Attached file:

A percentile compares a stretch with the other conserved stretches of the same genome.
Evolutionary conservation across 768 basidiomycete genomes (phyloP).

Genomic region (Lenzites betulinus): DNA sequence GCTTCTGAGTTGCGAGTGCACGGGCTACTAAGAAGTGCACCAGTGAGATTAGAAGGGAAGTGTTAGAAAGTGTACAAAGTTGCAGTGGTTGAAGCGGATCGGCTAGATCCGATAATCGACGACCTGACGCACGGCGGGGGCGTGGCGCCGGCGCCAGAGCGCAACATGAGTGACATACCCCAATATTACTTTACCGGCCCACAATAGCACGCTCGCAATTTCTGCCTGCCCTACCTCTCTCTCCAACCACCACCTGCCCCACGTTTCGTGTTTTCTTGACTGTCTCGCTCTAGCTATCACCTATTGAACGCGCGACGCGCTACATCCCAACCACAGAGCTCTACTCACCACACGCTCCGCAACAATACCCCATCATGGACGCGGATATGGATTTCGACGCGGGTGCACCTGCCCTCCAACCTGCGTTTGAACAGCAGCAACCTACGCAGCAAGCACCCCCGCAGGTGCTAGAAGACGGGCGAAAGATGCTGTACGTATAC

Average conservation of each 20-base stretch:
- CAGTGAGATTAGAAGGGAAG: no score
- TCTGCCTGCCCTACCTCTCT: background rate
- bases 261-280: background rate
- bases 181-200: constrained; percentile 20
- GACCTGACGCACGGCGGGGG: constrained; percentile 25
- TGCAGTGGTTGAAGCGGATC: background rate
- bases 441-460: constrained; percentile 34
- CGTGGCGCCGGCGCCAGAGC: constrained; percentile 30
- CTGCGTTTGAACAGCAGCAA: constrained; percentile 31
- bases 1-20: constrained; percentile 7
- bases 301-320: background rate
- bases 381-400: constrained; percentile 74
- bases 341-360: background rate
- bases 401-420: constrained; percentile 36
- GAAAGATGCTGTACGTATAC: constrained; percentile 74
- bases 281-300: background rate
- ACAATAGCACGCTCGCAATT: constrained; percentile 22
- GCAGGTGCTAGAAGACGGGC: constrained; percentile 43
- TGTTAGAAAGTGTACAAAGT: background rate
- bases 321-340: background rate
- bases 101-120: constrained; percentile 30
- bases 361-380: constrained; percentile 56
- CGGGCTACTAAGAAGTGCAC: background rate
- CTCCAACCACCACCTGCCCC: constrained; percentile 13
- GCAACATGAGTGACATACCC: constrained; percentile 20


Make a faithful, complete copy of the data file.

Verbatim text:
A percentile compares a stretch with the other conserved stretches of the same genome.
Evolutionary conservation across 768 basidiomycete genomes (phyloP).

Genomic region (Lenzites betulinus): DNA sequence GCTTCTGAGTTGCGAGTGCACGGGCTACTAAGAAGTGCACCAGTGAGATTAGAAGGGAAGTGTTAGAAAGTGTACAAAGTTGCAGTGGTTGAAGCGGATCGGCTAGATCCGATAATCGACGACCTGACGCACGGCGGGGGCGTGGCGCCGGCGCCAGAGCGCAACATGAGTGACATACCCCAATATTACTTTACCGGCCCACAATAGCACGCTCGCAATTTCTGCCTGCCCTACCTCTCTCTCCAACCACCACCTGCCCCACGTTTCGTGTTTTCTTGACTGTCTCGCTCTAGCTATCACCTATTGAACGCGCGACGCGCTACATCCCAACCACAGAGCTCTACTCACCACACGCTCCGCAACAATACCCCATCATGGACGCGGATATGGATTTCGACGCGGGTGCACCTGCCCTCCAACCTGCGTTTGAACAGCAGCAACCTACGCAGCAAGCACCCCCGCAGGTGCTAGAAGACGGGCGAAAGATGCTGTACGTATAC

Average conservation of each 20-base stretch:
- CAGTGAGATTAGAAGGGAAG: no score
- TCTGCCTGCCCTACCTCTCT: background rate
- bases 261-280: background rate
- bases 181-200: constrained; percentile 20
- GACCTGACGCACGGCGGGGG: constrained; percentile 25
- TGCAGTGGTTGAAGCGGATC: background rate
- bases 441-460: constrained; percentile 34
- CGTGGCGCCGGCGCCAGAGC: constrained; percentile 30
- CTGCGTTTGAACAGCAGCAA: constrained; percentile 31
- bases 1-20: constrained; percentile 7
- bases 301-320: background rate
- bases 381-400: constrained; percentile 74
- bases 341-360: background rate
- bases 401-420: constrained; percentile 36
- GAAAGATGCTGTACGTATAC: constrained; percentile 74
- bases 281-300: background rate
- ACAATAGCACGCTCGCAATT: constrained; percentile 22
- GCAGGTGCTAGAAGACGGGC: constrained; percentile 43
- TGTTAGAAAGTGTACAAAGT: background rate
- bases 321-340: background rate
- bases 101-120: constrained; percentile 30
- bases 361-380: constrained; percentile 56
- CGGGCTACTAAGAAGTGCAC: background rate
- CTCCAACCACCACCTGCCCC: constrained; percentile 13
- GCAACATGAGTGACATACCC: constrained; percentile 20